Tara is an Art Foundation and History of Art graduate born and bred in London. She has travelled the globe extensively, immersing herself in the vibrant arts and cultures the world has to offer, and hopes her next adventure will take her to India! She is currently teaching English as a foreign language whilst enjoying volunteering at Art on a Postcard, and she hopes to break into the art world!

Visual Harmony Created Through Spatial Description

The artistic production and career of John Wragg RA has been long, diverse and prolific. Wragg is both a sculptor and a painter, but as Art on a Postcard was fortunate to receive a number stunning miniature paintings, it is the painterly style and approach of John Wragg that this blog post is concerned with. ‘What the painting must be in the end is alive.’ This aim is notably the force that drives Wragg on to achieve a ‘successful’ painting, embedded with his infinite fixation with the frailness and vulnerability of the human condition. Memory fuelled by imagination is also said by the artist to play a part in his work.

Available as a run of 50 A6 limited edition prints - see Buy Prints at bottom of page 

Available as a run of 50 A6 limited edition prints - see Buy Prints at bottom of page 

Available as a run of 50 A6 limited edition prints - see Buy Prints at bottom of page

Available as a run of 50 A6 limited edition prints - see Buy Prints at bottom of page

Available as a run of 50 A6 limited edition prints - see Buy Prints at bottom of page

Available as a run of 50 A6 limited edition prints - see Buy Prints at bottom of page

Wragg clearly demonstrates an understanding of spatial description, creating images with great visual depth. His use of geometric patterning is constructed with balance and refinement, resulting in visual harmony. His strong use of line and geometrical form are pronounced through a striking contrast of vibrant colour combinations. Large areas of bright orange and reds are intersected with patches and lines of green, purple and blue, or vice versa. A sense of disseminated light is often created through patchworks of colour and line suspended within the background. These vibrant geometric backgrounds create the sense of an architectural stage, drawing the viewer’s attention towards a single elegant figure in the foreground often depicted through darker tones and angular shadows. ‘Colour and space work on the atmosphere of the paintings, fixing nervous figures in time and space.’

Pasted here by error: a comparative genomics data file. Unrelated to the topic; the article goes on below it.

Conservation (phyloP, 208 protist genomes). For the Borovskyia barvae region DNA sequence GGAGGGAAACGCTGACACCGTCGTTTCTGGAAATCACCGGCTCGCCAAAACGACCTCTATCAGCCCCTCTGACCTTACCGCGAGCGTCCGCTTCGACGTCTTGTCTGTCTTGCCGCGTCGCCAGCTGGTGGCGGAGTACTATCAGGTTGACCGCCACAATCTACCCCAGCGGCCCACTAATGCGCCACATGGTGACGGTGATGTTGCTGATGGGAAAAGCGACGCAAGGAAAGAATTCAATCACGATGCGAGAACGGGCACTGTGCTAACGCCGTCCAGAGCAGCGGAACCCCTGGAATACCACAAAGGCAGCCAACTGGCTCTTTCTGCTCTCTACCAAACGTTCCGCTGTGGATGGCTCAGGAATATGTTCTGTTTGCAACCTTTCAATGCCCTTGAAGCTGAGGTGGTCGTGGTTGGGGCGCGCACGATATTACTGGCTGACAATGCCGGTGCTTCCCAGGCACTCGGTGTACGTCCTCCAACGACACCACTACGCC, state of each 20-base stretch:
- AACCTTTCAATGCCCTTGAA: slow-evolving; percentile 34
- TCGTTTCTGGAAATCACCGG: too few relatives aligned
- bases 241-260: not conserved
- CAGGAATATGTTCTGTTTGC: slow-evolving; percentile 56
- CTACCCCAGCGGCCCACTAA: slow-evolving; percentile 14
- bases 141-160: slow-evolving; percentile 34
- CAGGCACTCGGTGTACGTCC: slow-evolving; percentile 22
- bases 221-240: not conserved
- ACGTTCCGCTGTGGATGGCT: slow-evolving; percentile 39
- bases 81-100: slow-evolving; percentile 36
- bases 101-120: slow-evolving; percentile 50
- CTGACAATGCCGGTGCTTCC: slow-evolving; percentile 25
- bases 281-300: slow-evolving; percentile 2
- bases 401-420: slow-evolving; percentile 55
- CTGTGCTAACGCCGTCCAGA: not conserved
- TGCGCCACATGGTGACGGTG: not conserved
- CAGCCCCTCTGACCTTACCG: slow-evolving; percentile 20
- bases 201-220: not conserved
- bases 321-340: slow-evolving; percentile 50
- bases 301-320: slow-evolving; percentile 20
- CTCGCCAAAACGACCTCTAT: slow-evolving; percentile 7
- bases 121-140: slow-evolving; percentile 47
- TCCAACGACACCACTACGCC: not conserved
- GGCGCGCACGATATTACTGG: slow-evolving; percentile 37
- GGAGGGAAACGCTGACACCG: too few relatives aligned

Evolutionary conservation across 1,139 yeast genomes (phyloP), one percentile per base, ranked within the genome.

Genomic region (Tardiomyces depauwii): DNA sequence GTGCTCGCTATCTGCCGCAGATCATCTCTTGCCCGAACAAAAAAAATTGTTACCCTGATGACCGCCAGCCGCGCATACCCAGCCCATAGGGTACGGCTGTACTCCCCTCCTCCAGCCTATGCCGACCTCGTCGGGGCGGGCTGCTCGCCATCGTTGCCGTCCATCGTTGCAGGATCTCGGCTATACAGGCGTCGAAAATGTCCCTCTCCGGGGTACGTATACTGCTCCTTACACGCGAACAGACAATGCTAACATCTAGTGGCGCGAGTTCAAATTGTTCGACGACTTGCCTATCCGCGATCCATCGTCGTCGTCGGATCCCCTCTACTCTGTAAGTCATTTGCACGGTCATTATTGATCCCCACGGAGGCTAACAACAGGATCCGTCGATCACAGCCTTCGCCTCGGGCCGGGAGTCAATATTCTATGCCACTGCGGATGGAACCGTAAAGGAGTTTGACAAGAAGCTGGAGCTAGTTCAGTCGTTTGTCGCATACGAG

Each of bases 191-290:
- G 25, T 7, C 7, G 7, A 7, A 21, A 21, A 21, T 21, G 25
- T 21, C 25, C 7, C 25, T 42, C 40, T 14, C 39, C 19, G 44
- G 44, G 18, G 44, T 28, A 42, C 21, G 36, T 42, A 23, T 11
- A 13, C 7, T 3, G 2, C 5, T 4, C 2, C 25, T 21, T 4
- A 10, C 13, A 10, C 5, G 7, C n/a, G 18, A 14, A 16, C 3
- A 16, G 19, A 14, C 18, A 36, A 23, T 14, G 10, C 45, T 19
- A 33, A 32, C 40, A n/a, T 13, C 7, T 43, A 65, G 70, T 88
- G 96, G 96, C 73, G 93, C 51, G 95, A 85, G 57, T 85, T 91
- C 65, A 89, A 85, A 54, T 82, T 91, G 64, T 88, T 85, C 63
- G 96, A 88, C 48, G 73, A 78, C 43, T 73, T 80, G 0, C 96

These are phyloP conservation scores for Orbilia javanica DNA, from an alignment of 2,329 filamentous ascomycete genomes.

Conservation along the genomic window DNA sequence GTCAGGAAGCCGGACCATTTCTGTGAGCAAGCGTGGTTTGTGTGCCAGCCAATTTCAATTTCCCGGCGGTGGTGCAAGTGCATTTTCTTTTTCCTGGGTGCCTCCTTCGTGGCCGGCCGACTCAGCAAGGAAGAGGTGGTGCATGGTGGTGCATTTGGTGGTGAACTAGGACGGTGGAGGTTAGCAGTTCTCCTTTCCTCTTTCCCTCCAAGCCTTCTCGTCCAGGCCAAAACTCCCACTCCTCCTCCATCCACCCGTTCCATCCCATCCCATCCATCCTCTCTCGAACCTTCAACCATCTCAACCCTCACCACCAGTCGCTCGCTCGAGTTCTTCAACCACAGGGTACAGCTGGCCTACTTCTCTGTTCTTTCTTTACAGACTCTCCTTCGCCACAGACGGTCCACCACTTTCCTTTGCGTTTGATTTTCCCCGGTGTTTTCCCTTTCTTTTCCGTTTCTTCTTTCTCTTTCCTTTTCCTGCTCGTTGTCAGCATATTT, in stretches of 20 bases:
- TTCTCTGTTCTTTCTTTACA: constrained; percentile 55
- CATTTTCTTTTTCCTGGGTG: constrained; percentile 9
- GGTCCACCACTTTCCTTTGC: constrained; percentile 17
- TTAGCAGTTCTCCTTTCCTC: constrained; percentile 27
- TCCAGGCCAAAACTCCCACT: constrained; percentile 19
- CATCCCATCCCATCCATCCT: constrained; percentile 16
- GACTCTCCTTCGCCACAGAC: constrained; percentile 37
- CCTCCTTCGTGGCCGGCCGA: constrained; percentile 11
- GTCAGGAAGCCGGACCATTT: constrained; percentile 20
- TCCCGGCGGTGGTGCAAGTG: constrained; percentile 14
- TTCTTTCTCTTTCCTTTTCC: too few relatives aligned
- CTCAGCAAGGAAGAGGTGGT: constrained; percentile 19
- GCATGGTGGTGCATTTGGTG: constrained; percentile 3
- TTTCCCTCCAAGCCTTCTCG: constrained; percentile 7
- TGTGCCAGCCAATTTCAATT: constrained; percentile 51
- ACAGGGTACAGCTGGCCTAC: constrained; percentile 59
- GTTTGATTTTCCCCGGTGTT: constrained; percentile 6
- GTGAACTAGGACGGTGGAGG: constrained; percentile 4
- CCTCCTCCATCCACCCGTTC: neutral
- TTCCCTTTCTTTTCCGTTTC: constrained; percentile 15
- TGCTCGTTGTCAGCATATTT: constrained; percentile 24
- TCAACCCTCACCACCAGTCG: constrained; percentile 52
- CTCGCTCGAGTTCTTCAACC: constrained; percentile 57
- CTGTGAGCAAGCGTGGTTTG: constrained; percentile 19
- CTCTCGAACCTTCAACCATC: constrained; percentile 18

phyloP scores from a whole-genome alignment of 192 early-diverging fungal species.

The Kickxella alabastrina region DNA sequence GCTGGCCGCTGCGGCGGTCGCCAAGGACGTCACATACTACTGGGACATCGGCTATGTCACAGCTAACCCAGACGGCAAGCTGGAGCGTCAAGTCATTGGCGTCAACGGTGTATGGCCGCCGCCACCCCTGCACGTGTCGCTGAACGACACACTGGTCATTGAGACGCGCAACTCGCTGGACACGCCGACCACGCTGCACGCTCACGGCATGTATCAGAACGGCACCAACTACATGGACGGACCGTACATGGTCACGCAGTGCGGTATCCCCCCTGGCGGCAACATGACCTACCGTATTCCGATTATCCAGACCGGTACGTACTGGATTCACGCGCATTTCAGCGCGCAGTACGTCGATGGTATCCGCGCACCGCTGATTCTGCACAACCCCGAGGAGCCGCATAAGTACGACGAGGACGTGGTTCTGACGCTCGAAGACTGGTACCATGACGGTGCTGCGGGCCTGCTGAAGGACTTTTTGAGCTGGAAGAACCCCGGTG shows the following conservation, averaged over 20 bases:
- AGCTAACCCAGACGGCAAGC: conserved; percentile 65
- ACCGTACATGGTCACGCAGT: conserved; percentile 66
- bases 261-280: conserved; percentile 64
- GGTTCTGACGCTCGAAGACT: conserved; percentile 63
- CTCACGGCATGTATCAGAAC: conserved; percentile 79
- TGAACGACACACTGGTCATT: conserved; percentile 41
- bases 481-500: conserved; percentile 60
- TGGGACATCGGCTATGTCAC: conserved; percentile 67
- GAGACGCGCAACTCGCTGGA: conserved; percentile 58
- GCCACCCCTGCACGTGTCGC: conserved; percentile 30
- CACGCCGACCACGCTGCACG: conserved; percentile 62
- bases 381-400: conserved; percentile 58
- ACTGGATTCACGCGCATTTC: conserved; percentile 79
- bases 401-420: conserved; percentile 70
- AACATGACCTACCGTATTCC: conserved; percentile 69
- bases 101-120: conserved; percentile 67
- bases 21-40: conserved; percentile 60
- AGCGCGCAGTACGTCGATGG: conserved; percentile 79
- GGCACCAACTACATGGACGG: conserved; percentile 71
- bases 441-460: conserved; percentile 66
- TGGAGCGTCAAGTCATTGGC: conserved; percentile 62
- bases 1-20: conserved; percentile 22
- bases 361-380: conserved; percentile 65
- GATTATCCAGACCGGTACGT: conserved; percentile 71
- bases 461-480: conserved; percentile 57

Available as a run of 50 A6 limited edition prints - see Buy Prints at bottom of page

Available as a run of 50 A6 limited edition prints - see Buy Prints at bottom of page

The illustrated figures have a sense of self awareness about them, gazing straight at the viewer, in a sort of reactive invitation to contemplate their composition and narrative. Each figure is depicted with an air of confidence, and imbued with ambiguous narrative and a Surrealist, dreamlike aura. I for one feel mesmerised when looking at Wragg’s paintings, as a result of his harmonious combination of geometrical forms, bold colours, and elegant inviting figures, I find myself being absorbed into the paintings.